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    April 21, 2016

    Craters Left by Unexploded Rockets and Phosphorous Bombs: The Ceasefire in Donbass

    Translated by Ollie Richardson for Fort Russ
    21st April, 2016

    The Ukrainian Armed Forces continue to violate the truce in the Donetsk region of Ukraine. The village of Zaytsevo is in the line of fire, where the most recent shelling has damaged the school building and the local administration, as well as residential homes. The details were reported by RT correspondent Murad Gazdiev.

    The RT crew visited the village of Zaytsevo in the Donetsk region of Ukraine, which in recent days has been in the line of fire. Firstly, the reporters didn't notice anything unusual or dangerous: a football field next to the local school, a playground, horizontal bars and gates, a nearby field, where local residents are planting.

    But the trouble is that a football may accidentally fly there, where there is an unexploded rocket from an RPG-22. Judging by the markings, it was manufactured in 1989. It fell on one of the sites of the village a few days ago. Apparently, the grenade is faulty, so the engineers have to work hard to defuse this missile. It could explode right on the spot.

    Banned phosphorus bombs were used during the shelling of the village. They detonate in the air. As a result, the substance is dispersed and ignited upon contact with the air. The body of the bomb burned a hole in the ground with a depth of approximately six feet. The edges of the crater are covered with white bloom - traces of phosphorus.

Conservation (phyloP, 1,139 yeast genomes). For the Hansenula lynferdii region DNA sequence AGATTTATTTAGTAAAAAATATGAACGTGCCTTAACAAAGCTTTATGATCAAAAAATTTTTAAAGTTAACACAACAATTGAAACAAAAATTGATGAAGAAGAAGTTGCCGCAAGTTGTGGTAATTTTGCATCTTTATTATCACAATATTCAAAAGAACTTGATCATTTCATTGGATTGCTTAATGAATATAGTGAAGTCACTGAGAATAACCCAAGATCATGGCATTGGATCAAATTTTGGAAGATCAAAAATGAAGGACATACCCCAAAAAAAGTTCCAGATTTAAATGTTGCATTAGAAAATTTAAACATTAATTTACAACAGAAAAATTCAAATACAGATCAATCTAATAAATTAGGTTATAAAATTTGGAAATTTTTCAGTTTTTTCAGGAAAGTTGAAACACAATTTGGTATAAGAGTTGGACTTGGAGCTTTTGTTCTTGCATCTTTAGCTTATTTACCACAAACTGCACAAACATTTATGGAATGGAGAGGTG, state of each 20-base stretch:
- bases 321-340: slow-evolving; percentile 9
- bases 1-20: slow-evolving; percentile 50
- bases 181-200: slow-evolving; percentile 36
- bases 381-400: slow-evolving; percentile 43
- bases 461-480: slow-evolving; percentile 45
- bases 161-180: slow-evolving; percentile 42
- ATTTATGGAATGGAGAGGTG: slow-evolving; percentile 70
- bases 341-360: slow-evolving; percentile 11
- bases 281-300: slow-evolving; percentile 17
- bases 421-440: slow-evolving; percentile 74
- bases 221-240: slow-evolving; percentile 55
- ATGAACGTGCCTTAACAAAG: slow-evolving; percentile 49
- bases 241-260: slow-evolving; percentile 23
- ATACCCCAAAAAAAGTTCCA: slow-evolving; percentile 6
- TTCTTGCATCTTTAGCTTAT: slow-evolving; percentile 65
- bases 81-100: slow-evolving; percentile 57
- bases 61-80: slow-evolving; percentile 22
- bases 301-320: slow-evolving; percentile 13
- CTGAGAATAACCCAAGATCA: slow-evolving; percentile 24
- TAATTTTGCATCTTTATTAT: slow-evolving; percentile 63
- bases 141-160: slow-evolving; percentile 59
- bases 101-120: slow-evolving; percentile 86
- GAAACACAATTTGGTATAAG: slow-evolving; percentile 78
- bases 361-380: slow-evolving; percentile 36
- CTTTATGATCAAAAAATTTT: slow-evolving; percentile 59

"In the past few days there has been a lot of shooting, the #15 school is completely broken. Kids don't receive an education," complained one of the residents.

    This village is on the front line. The Ukrainian military is located just 400 metres to the West. Zaytsevo has now become a kind of target: six houses were destroyed in the recent shelling.

    The crew inspected the houses damaged by shelling. By the nature of the destruction, you can get an idea of the types of munitions that were used. The journalists wanted to get closer to the houses that were shelled by the Ukrainian side recently, but it is still unsafe. In the east of Ukraine, blue vests with the inscription "Press" are more of a target than a means of protection.

    Daytime in the village is quiet. As the locals said, the fighting usually starts closer to night. Of course, both sides of the conflict do not allow themselves to violate the truce in the presence of OSCE observers. It should be noted that many of the houses have been left by their owners: doors locked, windows shuttered. Some houses are completely destroyed. In Zaytsevo, there are still dozens of local residents: they simply have nowhere else to go.

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    Item Reviewed: Craters Left by Unexploded Rockets and Phosphorous Bombs: The Ceasefire in Donbass Rating: 5 Reviewed By: Ollie Richardson
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